As far as I can recall, we didn't discuss a specific formulation that corresponds to Object.extend but we have considered (and arguably provided) pretty much equivalent functionality in our proposal. I assume that at least Doug, Adam, or Kris were specifically aware of Object.extend and would have broad it up if it was relevant. One reason, it probably wasn't was that the starting point of our design was the full reification and control of properties and their attributes rather than just copying properties. By the time we got around to cloning/copying issues we already had establish some core elements of our overall design.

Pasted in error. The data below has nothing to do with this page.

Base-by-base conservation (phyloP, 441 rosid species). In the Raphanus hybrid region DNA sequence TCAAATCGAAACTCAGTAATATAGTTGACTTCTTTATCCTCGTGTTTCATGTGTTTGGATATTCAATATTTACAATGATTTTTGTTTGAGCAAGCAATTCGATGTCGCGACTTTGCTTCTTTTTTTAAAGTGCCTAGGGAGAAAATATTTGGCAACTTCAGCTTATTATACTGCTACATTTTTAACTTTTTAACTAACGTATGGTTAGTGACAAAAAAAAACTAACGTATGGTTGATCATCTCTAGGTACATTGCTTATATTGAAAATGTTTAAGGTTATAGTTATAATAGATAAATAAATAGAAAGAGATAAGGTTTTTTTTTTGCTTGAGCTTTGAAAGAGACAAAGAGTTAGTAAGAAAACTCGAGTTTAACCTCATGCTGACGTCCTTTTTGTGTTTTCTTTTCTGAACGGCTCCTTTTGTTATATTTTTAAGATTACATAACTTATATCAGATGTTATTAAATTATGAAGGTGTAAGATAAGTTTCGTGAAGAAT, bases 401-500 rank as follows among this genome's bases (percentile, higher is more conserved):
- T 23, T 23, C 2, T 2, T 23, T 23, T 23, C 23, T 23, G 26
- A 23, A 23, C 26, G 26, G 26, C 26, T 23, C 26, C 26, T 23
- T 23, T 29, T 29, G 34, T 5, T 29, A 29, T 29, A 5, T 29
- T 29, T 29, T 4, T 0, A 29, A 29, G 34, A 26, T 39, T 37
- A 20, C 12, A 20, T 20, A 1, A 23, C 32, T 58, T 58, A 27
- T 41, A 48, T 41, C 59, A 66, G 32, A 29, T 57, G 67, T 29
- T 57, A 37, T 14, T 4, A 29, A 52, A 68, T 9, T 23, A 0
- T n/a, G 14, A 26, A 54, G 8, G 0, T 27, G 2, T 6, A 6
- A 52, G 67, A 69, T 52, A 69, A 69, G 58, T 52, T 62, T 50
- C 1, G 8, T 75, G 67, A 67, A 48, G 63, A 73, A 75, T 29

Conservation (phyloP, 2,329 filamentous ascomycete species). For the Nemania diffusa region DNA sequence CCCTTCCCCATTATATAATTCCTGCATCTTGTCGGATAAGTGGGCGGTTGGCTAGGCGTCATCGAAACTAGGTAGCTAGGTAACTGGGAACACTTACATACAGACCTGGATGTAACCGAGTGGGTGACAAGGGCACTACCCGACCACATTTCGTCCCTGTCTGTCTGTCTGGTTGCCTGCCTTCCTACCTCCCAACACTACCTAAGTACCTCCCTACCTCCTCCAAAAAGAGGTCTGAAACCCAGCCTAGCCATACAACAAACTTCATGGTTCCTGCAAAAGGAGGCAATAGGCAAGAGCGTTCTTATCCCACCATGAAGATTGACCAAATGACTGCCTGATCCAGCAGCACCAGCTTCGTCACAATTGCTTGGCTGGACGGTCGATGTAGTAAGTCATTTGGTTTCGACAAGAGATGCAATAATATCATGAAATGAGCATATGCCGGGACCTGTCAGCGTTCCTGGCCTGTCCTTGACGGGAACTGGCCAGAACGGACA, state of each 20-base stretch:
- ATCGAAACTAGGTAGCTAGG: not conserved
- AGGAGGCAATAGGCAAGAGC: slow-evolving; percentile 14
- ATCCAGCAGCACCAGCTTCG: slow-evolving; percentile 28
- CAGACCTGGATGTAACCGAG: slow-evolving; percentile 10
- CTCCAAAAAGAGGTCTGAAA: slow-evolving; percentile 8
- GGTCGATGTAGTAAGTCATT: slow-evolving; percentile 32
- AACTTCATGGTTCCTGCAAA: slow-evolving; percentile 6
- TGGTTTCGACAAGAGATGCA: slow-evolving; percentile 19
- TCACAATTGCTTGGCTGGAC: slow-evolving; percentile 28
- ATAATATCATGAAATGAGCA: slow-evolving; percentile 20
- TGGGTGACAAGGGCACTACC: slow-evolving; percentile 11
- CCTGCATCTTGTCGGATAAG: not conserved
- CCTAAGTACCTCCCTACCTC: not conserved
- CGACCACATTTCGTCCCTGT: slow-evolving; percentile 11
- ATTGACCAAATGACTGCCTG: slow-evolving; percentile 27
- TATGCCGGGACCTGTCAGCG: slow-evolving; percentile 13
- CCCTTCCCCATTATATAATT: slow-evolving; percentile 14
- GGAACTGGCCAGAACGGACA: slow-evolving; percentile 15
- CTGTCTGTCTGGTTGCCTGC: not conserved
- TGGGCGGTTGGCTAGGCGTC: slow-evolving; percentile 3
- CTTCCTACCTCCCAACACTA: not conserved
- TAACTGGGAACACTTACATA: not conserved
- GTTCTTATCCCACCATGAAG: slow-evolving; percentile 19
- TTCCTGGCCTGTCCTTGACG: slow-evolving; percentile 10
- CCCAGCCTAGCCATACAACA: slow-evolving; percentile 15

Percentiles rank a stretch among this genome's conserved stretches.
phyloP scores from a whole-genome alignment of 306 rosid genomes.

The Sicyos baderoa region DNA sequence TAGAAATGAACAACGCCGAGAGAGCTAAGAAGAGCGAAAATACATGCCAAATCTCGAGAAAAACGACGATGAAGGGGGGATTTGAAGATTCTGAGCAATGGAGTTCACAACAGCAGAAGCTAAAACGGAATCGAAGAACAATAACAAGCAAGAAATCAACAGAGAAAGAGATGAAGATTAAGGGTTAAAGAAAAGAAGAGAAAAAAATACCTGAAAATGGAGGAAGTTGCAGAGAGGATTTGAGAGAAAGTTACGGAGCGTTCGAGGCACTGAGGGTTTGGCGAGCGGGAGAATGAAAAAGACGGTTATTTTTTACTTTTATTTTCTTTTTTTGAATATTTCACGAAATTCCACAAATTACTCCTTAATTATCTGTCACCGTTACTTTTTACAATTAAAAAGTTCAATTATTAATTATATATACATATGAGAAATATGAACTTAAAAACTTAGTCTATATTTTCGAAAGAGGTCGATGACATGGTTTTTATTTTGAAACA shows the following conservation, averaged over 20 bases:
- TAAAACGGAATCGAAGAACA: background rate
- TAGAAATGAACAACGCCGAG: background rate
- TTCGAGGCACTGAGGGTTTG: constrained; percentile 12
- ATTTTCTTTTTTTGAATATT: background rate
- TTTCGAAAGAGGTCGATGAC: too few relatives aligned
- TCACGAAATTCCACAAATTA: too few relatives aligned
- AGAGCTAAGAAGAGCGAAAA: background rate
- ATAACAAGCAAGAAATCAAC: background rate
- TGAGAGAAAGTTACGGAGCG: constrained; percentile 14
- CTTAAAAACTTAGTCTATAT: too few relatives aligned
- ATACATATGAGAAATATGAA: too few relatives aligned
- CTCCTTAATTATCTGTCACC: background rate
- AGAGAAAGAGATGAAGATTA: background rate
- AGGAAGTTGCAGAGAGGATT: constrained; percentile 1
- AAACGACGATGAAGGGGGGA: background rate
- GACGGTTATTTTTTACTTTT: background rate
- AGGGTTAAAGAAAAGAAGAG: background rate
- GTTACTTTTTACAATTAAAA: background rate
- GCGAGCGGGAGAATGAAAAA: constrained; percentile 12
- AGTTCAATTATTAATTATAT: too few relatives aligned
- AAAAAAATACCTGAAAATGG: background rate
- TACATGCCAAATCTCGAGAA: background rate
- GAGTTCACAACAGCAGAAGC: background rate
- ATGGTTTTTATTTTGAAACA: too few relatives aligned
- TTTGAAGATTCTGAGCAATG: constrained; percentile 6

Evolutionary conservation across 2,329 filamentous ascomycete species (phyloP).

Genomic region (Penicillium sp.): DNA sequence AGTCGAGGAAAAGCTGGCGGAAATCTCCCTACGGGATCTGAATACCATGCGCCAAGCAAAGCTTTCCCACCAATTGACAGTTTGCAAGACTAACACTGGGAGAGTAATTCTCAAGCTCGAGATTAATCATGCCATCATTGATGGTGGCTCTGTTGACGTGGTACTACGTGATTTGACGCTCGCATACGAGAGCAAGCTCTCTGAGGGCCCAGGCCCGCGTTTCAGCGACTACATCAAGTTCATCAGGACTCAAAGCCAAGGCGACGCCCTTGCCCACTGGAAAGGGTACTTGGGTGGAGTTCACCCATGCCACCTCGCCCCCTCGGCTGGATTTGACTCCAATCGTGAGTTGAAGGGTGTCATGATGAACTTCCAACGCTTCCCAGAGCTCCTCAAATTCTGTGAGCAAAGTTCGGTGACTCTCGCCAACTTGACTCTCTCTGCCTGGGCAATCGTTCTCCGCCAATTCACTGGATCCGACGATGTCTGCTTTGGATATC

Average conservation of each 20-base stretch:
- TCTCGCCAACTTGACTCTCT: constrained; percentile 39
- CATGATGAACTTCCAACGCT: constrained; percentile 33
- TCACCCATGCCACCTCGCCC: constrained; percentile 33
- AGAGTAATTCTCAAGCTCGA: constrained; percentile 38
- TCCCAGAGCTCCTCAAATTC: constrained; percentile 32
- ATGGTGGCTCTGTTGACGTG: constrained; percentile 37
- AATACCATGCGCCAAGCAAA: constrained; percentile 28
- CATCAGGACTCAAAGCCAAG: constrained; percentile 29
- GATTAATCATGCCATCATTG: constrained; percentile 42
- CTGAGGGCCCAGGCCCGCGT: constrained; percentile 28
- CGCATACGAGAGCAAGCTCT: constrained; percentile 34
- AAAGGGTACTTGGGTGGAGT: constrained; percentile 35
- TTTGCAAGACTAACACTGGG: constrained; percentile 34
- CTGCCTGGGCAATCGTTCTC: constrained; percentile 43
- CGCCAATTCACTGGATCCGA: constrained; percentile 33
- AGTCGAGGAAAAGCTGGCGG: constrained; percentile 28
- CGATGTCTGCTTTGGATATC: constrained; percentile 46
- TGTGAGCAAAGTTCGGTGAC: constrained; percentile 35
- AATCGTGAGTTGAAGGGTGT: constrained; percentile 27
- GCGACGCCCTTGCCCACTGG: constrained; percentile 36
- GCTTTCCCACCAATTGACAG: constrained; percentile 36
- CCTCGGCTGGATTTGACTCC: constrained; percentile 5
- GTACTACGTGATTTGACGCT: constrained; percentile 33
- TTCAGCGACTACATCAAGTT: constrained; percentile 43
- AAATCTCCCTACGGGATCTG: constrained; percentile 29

Doing a bit of search I've found several different variants of the extend function. Some are defined on Object, some on Object.prototype. Some use a single source object and some use multiple source objects. What they all seem to have in common is that they copy the enumerable methods from one (or more) object to another. The most common use case seems to be the one where the target object is a newly instantiated object without any properties of its own. That use case (at least for variants of extend that only take a single source object) is most directly supported by the Object.clone function in our proposal. However, Object.clone is defined to be a more comprehensive object duplication process than is performed by extend. It duplicates all own properties and their attributes and any internal properties such as its [[Value]] property if it has one. I have personally considered whether there should be some sort of mechanism to filter the properties copied by Object.clone. For example, you might only copy non getter/setter properties, or only enumerable properties, or perhaps filter out ReadOnly properties. However, I never proposed any of these for the ES3.1 spec. because I have yet to find a use case that was sufficiently compelling or pervasive enough to justify making the interface to Object.clone more complex (in contrast, see the explanation in the rationale document for why we added a second argument to Object.create). If you want to do that sort of filtering you can do it using Object.wontbecalledgetProperty and Object.defineProperty. If you just want a fast and comprehensive copy use Object.clone. The other obvious use case would seem to be adding some "mix-in" behavior to an object (some of the descriptions of extend on the web call this "inheritance" but it's not how I'd use that term). This use case is fairly directly supported by Object.defineProperties although it is formulated somewhat differently. As I mention in our rationale document, this design isn't just a set of individual functions but an attempt at a unified design where we have tried to distribute the functional elements across of set of related functions that often have multiple uses. Object.extend is a fine function, particular when viewed from the perspective of what can be accomplished using the available ES3 APIs. However, it isn't something I would simply add as whole cloth to the set of functions we have already worked out. That would mostly just added redundant functionality and in a manner that wasn't particularly consistent with the other functions we have defined. Instead, if we added it we would potentially refactor the functionality of all of the proposed static Object functions to make them stand together as a unit. I'd be happy to discuss additional use cases to see try to see if we can find any significant hole in our proposal. Finally, I want to say that my approach to a situation like this where there appears to be multiple versions of a similar but not identical function is not necessarily to pick one and make everybody else conform. Instead, I like to approach the problem from the perspective of what would have made these various functions unnecessary and what primitives would have been useful in implementing the assorted variations. If I can provide that then future users are unlikely to need to use the old forms and existing user can migrate by continuing to use their old API but perhaps reimplementing them using the new primitives. -----Original Message----- From: [EMAIL PROTECTED] [mailto:[EMAIL PROTECTED] On Behalf Of Robert Sayre Sent: Wednesday, July 16, 2008 2:17 PM To: Mark S. Miller Cc: email@example.com; [EMAIL PROTECTED] Subject: Re: ES3.1 Object static methods rationale document Maybe someone could just give the rationale for leaving out Object.extend? Douglas Crockford wrote that it was considered, but I'm confused since it looks like you haven't even seen a proposal, and didn't participate in the discussion to exclude it. - Rob 2008/7/16 Mark S. Miller <[EMAIL PROTECTED]>: > On Wed, Jul 16, 2008 at 10:11 AM, Brendan Eich <[EMAIL PROTECTED]> wrote: >> >> And? The doc gives rationales for design decisions. What's the >> rationale for leaving Object.extend out? > > If the document needs to give rationales for leaving out each thing we did > not include, it would be quite a long document. What is the argument for > adding Object.extend()? A pointer to Resig's message or a prior discussion > is an adequate response. > > -- > Cheers, > --MarkM > _______________________________________________ > Es3.x-discuss mailing list > [EMAIL PROTECTED] > https://mail.mozilla.org/listinfo/es3.x-discuss > -- Robert Sayre "I would have written a shorter letter, but I did not have the time." _______________________________________________ Es3.x-discuss mailing list [EMAIL PROTECTED] https://mail.mozilla.org/listinfo/es3.x-discuss _______________________________________________ Es4-discuss mailing list Es4firstname.lastname@example.org https://mail.mozilla.org/listinfo/es4-discuss